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Spiritual Life

Build a 'light' house and get out of that dark place

Most of us have a place inside our hearts and minds that occasionally causes us trouble. For some, it is sadness, depression or despair. For others, it may be fear, anger, resentment or myriad other emotional “dark places” that at times seem to hij...

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Magazine

Inside Mountain View

Residents gather at NASA Ames for Pluto Flyby event

Residents gather at NASA Ames for Pluto Flyby event


Megan V. Winslow/Town Crier
NASA Ames’ Pluto Flyover event kindles the imaginations of young attendees.

Sue Moore watched the July 20, 1969, moon landing beside patients and staff members of the San Francisco hospital where she worked as a nurse...

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Cantor director discusses worth, value of art in Morning Forum of Los Altos presentation


Photo By: Kathryn Tomaino/ Special to the Town Crier
Photo Kathryn Tomaino/ Special To The Town Crier

Connie Wolf, director of the Cantor Arts Center at Stanford, addresses The Morning Forum of Los Altos April 16.

As French novelist Marcel Proust wrote, “The voyage of discovery consists of not seeing new landscapes but learning new ideas.”

Connie Wolf, director of the Cantor Arts Center at Stanford University, wove Proust’s theme through her April 16 Morning Forum of Los Altos presentation, “Art, Is It Worth It? What Makes Art Valuable?”

Wolf came to the Cantor in January 2012, a transformative time that saw the opening of the Bing Music Center, a new building under construction for the Harry and Mary Margaret Anderson American Art Collection, and an adjacent building that will house Stanford’s Art and Art History departments.

Wolf graduated from Stanford University in 1981. Before joining the Cantor Arts Center, she was a Warren Weaver Fellow at the Rockefeller Foundation’s Arts and Humanities Division, associate director of education at the Whitney Museum of American Art and director and CEO of San Francisco’s Contemporary Jewish Museum.

Wolf said experiencing art can act as a springboard, prompting new ideas.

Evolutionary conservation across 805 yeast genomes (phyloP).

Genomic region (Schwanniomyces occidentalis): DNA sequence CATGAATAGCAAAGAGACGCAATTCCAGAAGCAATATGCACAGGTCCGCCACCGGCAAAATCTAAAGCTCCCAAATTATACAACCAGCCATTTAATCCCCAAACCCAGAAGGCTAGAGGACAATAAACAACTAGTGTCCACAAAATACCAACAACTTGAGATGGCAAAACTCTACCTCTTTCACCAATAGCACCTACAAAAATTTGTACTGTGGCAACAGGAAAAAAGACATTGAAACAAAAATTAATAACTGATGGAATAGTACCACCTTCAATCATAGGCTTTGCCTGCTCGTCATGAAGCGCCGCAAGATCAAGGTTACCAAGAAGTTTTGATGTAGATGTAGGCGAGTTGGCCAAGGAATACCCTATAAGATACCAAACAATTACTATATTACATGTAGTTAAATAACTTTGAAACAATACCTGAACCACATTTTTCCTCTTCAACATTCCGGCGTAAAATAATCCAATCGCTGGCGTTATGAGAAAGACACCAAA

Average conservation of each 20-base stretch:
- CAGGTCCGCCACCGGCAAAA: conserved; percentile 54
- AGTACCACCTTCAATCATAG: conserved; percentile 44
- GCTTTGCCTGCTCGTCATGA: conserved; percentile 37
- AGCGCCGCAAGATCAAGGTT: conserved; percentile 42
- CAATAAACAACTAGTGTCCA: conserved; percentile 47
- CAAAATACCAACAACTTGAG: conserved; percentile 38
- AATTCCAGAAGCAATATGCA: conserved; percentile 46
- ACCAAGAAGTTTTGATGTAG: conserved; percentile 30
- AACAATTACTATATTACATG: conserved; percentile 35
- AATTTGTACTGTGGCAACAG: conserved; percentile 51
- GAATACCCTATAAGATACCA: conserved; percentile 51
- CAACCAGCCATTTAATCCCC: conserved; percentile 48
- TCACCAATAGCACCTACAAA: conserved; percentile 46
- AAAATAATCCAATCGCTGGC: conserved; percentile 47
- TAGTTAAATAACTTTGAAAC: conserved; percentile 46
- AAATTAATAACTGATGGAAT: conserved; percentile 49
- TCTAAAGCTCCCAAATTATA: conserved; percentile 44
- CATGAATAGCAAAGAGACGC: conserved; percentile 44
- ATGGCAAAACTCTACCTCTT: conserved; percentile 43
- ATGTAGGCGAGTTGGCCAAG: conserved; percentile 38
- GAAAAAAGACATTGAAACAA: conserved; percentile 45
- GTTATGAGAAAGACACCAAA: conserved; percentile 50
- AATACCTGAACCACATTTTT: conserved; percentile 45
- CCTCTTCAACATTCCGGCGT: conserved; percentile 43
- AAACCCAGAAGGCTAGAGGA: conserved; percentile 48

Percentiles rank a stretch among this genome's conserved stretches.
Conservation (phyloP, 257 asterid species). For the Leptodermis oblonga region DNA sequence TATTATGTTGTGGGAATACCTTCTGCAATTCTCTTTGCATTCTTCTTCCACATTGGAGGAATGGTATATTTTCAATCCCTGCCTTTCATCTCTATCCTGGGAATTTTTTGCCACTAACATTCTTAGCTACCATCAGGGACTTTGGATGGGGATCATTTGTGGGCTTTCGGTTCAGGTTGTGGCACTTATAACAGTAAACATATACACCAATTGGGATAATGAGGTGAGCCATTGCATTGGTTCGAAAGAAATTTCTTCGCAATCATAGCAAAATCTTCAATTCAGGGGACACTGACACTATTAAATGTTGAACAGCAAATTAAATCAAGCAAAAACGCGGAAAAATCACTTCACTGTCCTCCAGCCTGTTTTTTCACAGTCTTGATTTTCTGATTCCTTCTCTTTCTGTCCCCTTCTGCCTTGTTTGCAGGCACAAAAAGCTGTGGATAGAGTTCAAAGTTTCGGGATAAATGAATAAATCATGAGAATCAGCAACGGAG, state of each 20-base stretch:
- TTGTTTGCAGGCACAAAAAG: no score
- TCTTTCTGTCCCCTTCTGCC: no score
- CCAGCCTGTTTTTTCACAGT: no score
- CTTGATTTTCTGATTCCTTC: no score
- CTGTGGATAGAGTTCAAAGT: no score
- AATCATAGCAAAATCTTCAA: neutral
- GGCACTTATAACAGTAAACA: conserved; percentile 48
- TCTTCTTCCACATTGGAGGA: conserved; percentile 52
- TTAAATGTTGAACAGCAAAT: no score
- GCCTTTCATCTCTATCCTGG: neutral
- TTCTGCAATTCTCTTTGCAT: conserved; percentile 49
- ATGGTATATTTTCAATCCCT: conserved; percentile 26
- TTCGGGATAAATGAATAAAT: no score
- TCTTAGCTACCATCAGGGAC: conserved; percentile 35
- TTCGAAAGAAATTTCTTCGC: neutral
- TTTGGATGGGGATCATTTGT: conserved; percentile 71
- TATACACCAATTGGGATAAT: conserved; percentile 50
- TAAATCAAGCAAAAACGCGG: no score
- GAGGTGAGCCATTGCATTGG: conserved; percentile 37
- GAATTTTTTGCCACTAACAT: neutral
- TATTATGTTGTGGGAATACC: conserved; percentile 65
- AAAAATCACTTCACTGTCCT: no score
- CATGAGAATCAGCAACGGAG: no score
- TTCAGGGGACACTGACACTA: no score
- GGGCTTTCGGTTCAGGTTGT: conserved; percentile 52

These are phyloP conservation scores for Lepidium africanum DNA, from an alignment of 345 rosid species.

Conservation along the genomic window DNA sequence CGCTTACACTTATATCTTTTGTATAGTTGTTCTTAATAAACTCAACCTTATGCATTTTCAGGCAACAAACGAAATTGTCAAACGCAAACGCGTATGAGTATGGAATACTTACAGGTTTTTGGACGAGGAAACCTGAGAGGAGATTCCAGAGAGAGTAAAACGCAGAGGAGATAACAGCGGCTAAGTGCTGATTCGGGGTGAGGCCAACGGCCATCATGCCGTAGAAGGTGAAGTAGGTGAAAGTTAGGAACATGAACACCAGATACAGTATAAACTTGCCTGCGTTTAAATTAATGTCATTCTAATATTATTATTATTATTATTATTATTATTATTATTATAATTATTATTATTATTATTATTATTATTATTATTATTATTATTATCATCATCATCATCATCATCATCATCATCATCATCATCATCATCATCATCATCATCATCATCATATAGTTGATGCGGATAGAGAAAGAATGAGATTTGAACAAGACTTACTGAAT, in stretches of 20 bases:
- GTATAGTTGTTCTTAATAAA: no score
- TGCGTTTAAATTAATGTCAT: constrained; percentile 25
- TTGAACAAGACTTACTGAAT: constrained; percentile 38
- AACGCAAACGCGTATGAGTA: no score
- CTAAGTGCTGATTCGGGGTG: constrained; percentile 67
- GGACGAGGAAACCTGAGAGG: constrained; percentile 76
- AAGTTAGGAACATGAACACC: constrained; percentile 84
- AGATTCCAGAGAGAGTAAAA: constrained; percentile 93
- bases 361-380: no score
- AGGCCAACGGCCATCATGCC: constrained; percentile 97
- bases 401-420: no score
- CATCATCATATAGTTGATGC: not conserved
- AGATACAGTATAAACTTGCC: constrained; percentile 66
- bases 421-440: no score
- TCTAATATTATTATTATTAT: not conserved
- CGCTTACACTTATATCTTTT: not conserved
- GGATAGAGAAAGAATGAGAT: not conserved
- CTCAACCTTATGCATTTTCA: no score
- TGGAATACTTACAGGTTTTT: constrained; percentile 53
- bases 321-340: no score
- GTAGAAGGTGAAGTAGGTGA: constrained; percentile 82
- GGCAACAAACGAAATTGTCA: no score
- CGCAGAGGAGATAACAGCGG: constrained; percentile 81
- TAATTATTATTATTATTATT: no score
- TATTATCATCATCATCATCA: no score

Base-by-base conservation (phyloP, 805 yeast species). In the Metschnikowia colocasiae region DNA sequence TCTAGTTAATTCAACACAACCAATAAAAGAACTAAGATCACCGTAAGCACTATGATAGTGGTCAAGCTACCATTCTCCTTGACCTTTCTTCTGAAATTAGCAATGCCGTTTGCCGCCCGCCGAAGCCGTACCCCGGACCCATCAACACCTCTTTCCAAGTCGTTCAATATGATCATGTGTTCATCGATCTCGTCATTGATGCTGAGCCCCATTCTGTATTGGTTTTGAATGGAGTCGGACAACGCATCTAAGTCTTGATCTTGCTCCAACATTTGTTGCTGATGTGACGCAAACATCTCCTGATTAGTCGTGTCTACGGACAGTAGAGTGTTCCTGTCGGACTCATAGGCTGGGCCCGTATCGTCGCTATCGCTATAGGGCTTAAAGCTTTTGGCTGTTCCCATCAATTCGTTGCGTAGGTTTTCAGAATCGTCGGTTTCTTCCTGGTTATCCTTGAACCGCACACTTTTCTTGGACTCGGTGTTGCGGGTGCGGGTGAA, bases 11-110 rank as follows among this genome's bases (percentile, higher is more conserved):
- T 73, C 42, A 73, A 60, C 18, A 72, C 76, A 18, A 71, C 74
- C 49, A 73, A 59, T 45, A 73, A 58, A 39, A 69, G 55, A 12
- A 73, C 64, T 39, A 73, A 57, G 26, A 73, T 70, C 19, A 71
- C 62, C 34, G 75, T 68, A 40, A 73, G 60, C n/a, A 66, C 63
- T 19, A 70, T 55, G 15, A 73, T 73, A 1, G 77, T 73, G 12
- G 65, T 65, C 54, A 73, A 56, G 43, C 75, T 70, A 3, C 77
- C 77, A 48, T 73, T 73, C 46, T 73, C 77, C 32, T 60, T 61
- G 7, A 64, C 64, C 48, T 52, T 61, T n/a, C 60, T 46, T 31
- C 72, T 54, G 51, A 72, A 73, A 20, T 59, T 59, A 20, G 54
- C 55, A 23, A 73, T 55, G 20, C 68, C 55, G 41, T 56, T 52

“Thinking about a specific painting or art object can lead to questions that impact other disciplines, like science or medicine,” she said.

As an example, Wolf related how a Stanford Hospital hand surgeon was fascinated by the Cantor’s Rodin sculpture collection. As he studied their hands, he realized that they portrayed a medical condition he could incorporate into his practice and brought his medical students to look for themselves.

Conversely, Wolf said, science can lead to research can lead to art. Stanford University founder Leland Stanford asked photographer Eadweard Muygridge to research whether horses hooves ever leave the ground at once. Muygridge’s series of photographs eventually led to the development of motion pictures.

Not every piece of art will speak to everyone – sometimes a different concept takes time to understand. Wolf recounted the installation of a large red Calder sculpture in her hometown of Grand Rapids, Mich., courtesy of a 1960s National Endowment for the Arts grant.

“What does it mean? And why is it only red?” were initial reactions.

The sculpture gradually became an icon featured on city buses and ultimately built community, drawing large crowds around it for city ceremonies.

“The role of art museums is changing over time, with education about art as front and center,” she said.

Wolf cited the examples of the “How We MET” campaign in New York City, which allows visitors to contribute their opinions about what they saw at the Metropolitan Museum of Art; and the New York Museum of Modern Art’s “I went to the MOMA because …” public outreach.

She wants Cantor visitors to look at art in a new way and ask questions about it. In particular, she hopes children benefit from experiencing art on site, supported by the Cantor’s recently introduced family programs.

The Morning Forum of Los Altos is a members-only lecture series that meets at Los Altos United Methodist Church. For membership details and more information, visit www.morningforum.org.